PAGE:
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I've lived in Stamford a long time. Long enough to remember when this was a place where independent storefronts could do well, before every mall and shopping center in America became exactly the same.
It was back then that Stamford had two side-by-side shopping centers: Ridgeway and Town and Country. When I was a pre-teen, it was a huge rite of passage to be unleashed on these shopping centers with $10 or $20 of babysitting money burning a hole in your pocket. Eventually, Ridgeway became a more generic strip mall that is identical to those found in every other town across America, with the world's most insane parking lot, and Town and Country was razed to become a hotel.
But anyone who lived in Stamford back then probably has fond memories of a few of the places within these centers—businesses that would be unlikely to thrive in today's consumer climate, with high retail rents that allow only big chain stores into accessible shopping center storefronts instead of a more interesting mix of chain and indie. So let's take a walk down memory lane; a walk that doesn't include having to navigate the currently insane Ridgeway parking lot by car.
What kid or teen in the 70s or early 80s in Stamford didn't have ...
a customized iron-on t-shirt from The T-Tree in 40 Boutiques?
a fringed leather bag from ... that store that sold the fringed leather bags and western-style belts?
a pile of books and records to exchange for another pile of books and records at the Record and Book Exchange?
happy memories of Major the myna bird in the candy store?
a story of getting yelled at for peeking at naughty greeting cards in Pilgrim Stationery?
a steady history of birthday cakes from the Cottage Bake Shop? (These cakes, as far as my sisters and I are concerned, set the gold standard for birthday cakes and have been unmatched since, though we are still searching for an adequate replacement these many years later.)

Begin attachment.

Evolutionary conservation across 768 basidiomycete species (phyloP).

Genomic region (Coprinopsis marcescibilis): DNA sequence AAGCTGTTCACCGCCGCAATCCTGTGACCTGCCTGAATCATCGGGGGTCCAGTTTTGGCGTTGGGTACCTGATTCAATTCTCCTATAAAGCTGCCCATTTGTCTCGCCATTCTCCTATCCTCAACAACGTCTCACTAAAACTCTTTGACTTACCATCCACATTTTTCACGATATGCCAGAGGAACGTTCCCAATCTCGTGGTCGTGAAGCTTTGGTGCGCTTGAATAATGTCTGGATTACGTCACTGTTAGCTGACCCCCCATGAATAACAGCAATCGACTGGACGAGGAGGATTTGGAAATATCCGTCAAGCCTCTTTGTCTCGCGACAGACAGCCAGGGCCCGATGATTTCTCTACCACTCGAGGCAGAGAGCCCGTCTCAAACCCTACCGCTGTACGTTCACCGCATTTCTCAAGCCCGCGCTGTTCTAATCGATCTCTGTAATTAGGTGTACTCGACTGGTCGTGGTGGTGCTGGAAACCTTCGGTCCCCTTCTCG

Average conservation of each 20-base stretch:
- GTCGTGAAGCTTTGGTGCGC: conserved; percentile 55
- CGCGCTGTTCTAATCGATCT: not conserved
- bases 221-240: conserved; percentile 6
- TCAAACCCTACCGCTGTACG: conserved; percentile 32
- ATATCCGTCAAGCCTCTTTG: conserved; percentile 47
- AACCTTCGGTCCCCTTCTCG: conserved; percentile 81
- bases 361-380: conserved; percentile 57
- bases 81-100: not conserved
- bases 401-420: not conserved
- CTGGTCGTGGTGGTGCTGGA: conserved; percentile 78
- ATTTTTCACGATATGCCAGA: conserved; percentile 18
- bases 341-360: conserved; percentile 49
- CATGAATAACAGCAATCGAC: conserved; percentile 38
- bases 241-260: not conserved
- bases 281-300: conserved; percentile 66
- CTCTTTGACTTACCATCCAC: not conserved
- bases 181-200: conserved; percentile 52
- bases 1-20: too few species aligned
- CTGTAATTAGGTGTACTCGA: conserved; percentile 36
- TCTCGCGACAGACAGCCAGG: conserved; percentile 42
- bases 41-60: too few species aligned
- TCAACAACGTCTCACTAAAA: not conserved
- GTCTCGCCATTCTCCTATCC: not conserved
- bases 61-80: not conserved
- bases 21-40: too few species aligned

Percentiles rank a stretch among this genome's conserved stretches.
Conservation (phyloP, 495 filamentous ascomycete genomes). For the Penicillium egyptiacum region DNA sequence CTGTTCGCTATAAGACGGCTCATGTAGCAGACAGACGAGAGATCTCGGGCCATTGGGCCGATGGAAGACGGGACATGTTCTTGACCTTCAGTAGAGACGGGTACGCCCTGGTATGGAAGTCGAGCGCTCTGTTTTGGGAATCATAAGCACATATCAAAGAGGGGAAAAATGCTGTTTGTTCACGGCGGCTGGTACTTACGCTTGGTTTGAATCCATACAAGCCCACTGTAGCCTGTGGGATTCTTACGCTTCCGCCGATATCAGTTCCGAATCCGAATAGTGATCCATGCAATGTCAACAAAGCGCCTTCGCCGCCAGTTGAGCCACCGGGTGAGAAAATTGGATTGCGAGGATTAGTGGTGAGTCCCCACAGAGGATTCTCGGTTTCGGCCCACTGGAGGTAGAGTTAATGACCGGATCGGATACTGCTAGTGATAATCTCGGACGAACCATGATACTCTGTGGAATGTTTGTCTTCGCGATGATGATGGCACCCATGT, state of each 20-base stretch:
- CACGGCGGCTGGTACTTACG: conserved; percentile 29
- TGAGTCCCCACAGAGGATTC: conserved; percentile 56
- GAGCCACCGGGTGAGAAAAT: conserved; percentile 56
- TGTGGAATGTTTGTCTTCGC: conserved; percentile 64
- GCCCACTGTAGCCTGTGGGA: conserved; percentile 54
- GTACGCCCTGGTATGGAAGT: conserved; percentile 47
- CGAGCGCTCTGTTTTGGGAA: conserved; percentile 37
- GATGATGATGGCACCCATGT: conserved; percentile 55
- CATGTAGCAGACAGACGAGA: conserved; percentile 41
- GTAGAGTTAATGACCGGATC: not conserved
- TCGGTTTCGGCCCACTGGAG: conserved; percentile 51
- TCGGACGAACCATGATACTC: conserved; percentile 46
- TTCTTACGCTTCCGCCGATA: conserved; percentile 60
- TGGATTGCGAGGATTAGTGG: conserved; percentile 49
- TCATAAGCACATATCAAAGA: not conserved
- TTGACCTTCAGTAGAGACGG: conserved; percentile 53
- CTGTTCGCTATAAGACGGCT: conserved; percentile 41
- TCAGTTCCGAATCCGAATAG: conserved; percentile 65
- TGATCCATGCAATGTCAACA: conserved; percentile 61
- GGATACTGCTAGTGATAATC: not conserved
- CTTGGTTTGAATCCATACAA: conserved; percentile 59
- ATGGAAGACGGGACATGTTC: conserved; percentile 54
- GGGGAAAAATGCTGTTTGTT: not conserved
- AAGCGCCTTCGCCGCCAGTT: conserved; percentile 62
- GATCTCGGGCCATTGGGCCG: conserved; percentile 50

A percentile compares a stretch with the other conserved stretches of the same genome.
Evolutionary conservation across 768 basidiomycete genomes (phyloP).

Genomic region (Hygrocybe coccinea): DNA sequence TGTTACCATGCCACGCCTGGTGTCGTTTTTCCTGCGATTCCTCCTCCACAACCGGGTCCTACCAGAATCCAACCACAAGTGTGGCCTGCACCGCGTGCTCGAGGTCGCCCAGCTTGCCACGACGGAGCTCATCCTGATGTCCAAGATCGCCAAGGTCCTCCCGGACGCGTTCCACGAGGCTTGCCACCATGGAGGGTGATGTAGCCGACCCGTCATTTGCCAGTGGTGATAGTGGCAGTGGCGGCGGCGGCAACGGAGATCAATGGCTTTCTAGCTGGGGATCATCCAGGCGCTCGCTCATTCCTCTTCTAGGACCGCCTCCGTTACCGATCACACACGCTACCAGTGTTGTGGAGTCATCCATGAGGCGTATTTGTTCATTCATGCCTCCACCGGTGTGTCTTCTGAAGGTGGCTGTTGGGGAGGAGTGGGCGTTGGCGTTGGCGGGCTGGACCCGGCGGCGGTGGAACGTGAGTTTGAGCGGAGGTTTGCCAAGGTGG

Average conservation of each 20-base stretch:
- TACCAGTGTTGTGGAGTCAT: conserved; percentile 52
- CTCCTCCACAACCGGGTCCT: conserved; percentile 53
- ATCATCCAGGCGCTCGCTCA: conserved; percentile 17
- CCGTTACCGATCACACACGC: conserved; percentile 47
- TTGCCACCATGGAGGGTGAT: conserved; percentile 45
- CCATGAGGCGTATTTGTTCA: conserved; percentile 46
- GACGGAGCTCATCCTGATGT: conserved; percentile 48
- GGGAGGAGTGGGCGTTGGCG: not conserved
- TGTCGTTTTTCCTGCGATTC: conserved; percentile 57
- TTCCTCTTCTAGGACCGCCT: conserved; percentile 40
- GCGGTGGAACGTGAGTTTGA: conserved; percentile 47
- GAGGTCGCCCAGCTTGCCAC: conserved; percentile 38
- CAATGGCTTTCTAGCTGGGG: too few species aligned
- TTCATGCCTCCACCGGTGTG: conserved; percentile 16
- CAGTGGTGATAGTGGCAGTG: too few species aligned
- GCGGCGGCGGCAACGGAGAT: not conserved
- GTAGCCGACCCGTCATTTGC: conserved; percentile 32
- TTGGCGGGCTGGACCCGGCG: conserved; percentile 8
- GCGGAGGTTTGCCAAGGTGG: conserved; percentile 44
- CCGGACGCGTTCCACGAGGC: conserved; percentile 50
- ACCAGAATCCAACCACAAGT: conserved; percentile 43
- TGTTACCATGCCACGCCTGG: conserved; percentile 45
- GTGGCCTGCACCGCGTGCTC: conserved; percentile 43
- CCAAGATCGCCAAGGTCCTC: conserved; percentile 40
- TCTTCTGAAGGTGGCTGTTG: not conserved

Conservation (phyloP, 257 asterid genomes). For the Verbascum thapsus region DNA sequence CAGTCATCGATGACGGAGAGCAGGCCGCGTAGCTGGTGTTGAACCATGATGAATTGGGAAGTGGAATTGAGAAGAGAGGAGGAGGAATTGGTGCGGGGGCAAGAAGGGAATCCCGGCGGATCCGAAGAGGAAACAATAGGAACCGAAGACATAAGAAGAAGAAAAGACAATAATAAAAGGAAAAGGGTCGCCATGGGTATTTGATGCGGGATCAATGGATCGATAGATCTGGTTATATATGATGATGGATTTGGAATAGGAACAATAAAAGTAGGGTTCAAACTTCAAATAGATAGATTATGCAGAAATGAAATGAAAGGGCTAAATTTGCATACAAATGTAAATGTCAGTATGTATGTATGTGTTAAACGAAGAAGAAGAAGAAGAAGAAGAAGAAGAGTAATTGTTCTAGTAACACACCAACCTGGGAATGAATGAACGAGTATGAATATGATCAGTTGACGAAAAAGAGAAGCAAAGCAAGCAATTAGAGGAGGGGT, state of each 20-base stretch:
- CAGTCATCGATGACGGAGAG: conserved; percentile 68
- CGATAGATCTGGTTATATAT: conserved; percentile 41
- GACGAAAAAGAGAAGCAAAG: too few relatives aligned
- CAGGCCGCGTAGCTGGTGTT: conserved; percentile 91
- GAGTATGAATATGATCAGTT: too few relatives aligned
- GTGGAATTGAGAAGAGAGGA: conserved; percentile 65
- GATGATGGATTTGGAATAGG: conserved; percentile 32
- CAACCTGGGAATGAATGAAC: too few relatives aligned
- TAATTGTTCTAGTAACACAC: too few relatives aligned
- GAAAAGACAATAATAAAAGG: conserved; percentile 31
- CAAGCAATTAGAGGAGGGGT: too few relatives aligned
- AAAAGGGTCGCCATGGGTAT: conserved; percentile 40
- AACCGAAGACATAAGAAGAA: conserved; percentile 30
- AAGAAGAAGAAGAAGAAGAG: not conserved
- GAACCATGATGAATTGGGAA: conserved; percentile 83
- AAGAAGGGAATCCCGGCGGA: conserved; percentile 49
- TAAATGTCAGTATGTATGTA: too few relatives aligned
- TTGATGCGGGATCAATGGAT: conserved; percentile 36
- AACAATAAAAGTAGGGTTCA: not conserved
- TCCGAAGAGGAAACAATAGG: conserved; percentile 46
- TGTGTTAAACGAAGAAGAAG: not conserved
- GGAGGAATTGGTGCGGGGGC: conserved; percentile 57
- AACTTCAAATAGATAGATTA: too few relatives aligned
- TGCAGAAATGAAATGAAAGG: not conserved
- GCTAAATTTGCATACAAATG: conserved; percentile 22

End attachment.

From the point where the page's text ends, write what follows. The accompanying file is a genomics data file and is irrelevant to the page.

a job at at least one of the stores? (Me: Waldenbooks, plus a brief gig selling kitchen supplies at a sidewalk sale for the culinary shop that used to be on Sixth Street)
a first Major Embarrassing Purchase at Syl-May?
a thrill upon going in through the turnstile at Discount Records?
a birthday party outfitted by paper goods at Paper Palace? (perhaps stopping for fries at the lunch counter after making the stressful choice of party supply theme)
a feeling of really, truly, actually being in a streetside cafe in New Orleans or even --- gasp! --- Paris! --- while having lunch in the cafe at 40 Boutiques?
a memory of sitting at a wee wooden table at the Union Trust, flipping through Little Golden Books while enjoying a lollipop?
several pairs of shoes (and balloons) from Barry's? (Barry's was the last holdout from the Glory Days of Summer Street shopping, but sadly the store closed in 2007, just before my son was old enough to need his first pair of shoes)
a Halloween pumpkin or a Christmas tree from Franco Gardens?
a deep fascination with the rolling conveyor belt that carried your groceries out of Gran Central Market so you could pick them up out back?
an undying wish to ride the mechanical ponies outside Sears, no matter what your age?
What are your memories? Please share!
All photos courtesy of the Stamford Historical Society.